So what: The vote will determine whether far-right populist Geert Wilders and his Freedom Party will get to try to form a government, though most political parties have sworn they won’t govern with him. Wilders has called for a Dutch referendum on leaving the EU, closing the country’s borders and “de-Islamizing” the west. 

Outlook: The Freedom Party could win 28 seats in the 150-member chamber, more than the 27 projected for Prime Minister Mark Rutte’s Liberal Party, according to a July 7 Ipsos poll. Still, Wilders’ brand of populism may have its limits: The same poll showed that only 34 percent of voters want a referendum on Dutch EU membership.

French presidential election

First round in April, runoff in early May

So what: For the most unpopular president in France’s history, Francois Hollande’s main challenge in national elections in May will be to make it to the second round -- if he decides to run at all. Former President Nicolas Sarkozy is expected to declare his candidacy after the summer and run against Alain Juppe, a seasoned opponent, to lead the Republican party. Ultimately, however, the election will be a test of how close the National Front’s Marine le Pen comes to France’s highest office. Her far-right, anti-EU and anti-immigration base has rallied on her call for shuttering borders, deporting non-French citizens and exiting the EU. 

Outlook: Le Pen is leading the polls for the first round in the presidential race, though consistently forecast to lose in any second-round scenario. So the contest may be determined by which traditional candidate makes it to the second round.

U.K. local elections

May 4

So what: Local ballots across the U.K. will provide the first major electoral test for new Conservative Prime Minister Theresa May as she seeks to steer the country toward an “orderly” Brexit while limiting damage to the economy.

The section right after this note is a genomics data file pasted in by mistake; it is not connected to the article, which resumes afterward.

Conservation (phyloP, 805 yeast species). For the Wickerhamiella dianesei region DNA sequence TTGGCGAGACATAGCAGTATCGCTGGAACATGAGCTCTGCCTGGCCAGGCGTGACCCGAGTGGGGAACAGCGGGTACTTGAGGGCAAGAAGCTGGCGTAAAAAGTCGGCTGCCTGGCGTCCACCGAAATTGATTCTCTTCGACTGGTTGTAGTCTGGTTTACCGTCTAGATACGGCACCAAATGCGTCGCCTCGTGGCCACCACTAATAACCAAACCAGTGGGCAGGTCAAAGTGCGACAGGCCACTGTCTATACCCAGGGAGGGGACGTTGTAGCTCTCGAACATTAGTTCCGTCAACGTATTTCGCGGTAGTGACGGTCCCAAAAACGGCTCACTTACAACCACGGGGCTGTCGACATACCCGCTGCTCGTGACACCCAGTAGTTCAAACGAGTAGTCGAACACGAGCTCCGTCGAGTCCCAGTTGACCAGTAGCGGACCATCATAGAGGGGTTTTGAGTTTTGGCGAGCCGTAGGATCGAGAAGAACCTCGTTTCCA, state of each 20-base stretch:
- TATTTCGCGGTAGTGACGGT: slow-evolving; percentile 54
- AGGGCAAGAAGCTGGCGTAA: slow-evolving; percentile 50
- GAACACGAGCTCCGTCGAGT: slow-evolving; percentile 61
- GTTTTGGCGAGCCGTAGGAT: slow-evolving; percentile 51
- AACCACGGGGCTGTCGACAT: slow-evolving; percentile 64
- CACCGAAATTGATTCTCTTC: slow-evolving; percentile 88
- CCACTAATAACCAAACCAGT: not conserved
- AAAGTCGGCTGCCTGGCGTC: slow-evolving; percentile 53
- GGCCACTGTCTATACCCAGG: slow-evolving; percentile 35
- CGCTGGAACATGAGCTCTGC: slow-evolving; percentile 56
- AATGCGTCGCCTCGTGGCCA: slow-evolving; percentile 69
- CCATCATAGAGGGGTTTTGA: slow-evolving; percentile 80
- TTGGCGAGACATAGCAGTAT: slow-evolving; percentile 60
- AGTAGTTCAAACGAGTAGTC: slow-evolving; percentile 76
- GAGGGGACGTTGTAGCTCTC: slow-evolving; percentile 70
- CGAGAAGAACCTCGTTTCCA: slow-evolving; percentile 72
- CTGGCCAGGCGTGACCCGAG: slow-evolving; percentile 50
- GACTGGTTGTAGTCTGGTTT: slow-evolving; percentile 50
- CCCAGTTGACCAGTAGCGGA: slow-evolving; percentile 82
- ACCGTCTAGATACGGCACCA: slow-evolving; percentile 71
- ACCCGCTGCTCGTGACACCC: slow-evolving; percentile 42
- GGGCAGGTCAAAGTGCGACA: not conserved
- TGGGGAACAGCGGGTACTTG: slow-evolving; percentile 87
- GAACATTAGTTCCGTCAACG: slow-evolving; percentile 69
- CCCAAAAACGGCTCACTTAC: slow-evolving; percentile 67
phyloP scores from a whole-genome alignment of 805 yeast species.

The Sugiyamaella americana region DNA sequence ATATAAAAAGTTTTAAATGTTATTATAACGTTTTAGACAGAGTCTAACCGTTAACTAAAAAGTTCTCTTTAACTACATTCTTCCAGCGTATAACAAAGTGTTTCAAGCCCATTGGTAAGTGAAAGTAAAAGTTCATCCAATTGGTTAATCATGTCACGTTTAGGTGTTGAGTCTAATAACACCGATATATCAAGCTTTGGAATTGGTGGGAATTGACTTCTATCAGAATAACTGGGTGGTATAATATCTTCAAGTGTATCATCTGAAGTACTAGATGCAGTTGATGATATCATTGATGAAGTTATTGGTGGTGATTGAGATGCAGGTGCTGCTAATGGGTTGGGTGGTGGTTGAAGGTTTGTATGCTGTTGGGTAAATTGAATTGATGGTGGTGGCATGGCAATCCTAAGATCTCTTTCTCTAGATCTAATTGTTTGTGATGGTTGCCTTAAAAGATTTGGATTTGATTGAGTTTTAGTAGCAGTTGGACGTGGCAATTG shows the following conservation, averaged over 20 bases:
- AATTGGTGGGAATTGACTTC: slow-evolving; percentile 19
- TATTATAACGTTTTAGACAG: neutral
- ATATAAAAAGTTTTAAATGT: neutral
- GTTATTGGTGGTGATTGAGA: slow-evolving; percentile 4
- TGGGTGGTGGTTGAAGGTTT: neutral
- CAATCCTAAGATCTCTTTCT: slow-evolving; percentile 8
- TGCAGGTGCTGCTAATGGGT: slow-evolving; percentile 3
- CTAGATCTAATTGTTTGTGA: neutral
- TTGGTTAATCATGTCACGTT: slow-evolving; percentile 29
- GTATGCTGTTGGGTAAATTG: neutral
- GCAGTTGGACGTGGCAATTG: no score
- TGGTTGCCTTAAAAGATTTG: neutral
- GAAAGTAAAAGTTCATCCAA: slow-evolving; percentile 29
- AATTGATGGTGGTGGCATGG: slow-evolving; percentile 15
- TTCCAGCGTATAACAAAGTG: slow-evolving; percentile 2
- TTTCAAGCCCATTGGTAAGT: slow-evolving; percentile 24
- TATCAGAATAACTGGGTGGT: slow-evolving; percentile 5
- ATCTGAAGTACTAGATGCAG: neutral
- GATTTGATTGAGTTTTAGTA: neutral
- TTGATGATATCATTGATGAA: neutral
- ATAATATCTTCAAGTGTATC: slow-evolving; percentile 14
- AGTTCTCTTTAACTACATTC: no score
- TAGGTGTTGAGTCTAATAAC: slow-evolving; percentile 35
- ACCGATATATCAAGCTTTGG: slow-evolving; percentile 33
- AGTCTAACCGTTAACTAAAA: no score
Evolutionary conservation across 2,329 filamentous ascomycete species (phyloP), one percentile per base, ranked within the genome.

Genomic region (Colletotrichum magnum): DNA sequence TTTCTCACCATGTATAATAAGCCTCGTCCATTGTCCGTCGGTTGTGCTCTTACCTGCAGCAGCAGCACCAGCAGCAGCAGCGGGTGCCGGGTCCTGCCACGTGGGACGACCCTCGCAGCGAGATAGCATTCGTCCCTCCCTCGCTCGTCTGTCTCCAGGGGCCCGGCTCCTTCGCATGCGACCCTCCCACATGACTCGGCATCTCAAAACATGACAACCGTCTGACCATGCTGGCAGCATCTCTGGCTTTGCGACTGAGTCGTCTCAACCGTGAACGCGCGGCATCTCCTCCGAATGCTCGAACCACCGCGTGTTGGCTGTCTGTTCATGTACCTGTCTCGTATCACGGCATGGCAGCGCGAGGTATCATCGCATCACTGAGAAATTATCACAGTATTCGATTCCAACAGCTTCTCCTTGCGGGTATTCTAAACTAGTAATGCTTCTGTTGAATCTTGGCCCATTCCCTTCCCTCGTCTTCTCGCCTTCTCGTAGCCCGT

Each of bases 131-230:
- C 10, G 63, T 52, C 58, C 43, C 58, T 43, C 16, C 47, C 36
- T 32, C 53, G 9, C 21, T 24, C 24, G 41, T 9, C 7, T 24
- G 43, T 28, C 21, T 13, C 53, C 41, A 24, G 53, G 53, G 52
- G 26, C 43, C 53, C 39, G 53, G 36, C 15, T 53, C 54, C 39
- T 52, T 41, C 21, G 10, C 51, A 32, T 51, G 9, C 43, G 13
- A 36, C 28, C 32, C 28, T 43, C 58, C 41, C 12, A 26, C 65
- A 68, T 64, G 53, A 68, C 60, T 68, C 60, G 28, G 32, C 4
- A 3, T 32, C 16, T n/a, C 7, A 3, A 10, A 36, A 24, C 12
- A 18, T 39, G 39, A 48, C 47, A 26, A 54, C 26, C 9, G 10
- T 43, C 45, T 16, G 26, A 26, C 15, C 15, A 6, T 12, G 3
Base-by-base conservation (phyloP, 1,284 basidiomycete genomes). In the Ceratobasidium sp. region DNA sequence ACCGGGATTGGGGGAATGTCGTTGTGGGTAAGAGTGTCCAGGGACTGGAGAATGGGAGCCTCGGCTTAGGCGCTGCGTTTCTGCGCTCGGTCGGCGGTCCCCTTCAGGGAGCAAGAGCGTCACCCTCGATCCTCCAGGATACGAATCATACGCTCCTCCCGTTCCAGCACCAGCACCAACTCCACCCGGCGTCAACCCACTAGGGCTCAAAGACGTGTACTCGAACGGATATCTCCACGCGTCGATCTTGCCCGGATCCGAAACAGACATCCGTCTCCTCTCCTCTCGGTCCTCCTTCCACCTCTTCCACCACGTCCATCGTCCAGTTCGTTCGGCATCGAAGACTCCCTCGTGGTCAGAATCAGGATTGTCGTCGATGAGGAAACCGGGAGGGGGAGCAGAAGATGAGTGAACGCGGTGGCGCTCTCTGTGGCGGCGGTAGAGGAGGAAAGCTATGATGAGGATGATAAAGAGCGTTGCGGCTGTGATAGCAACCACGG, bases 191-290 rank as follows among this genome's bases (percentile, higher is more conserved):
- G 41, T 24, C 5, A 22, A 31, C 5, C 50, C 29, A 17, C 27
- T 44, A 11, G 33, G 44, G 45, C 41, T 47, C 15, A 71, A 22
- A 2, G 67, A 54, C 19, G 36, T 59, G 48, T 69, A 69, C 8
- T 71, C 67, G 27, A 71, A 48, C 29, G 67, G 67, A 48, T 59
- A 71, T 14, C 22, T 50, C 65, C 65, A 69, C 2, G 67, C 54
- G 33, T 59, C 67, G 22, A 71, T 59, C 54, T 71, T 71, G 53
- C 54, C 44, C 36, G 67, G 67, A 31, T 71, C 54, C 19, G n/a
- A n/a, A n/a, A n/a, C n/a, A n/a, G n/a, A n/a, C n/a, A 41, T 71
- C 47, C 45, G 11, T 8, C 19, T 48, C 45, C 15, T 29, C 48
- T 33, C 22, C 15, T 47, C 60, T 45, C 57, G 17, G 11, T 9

Outlook: Polls have shown the Tories taking a lead of as much as 16 percentage points over the opposition Labour Party, currently distracted by a leadership contest. The elections in Scotland will gauge support for First Minister Nicola Sturgeon’s Scottish National Party, which is considering calling a second referendum on independence.

German regional elections
Schleswig-Holstein and North-Rhine Westphalia

May 7 and 14

So what: Should the Social Democrats lose to Angela Merkel’s Christian Democratic Union in their traditional stronghold of North Rhine-Westphalia, Germany’s most-populous state, the CDU could get a boost heading into the September’s parliamentary elections.

Outlook: The latest poll in May showed the CDU tied with the Social Democrats

German Parliamentary Elections


So what: If Merkel decides to run for a fourth term, the vote may ultimately be a referendum on the German chancellor. Europe’s most powerful leader has been the anchor of European integration through a decade of crisis and turmoil, but her dominance has been questioned in the past year by the backlash against her refugee policy. Any change in the chancellery would shift the political foundations of the European project. 

Outlook: Merkel’s CDU, alongside her Bavarian allies, the Christian Social Union, have been dented by the refugee crisis, but has maintained a strong lead over all other political factions since winning the 2013 election. Still, neither the CDU-led bloc nor the rival Social Democrats have enough to form an alliance with favored partners, potentially leaving them once again to form a so-called grand coalition.

—With assistance from Helene Fouquet, Mark Deen, Balazs Penz, Esteban Duarte, Eddie Buckle and Chad Thomas. 

QuickTake: Angela Merkel's Political Risk 

QuickTake: Angela Merkel's Political Risk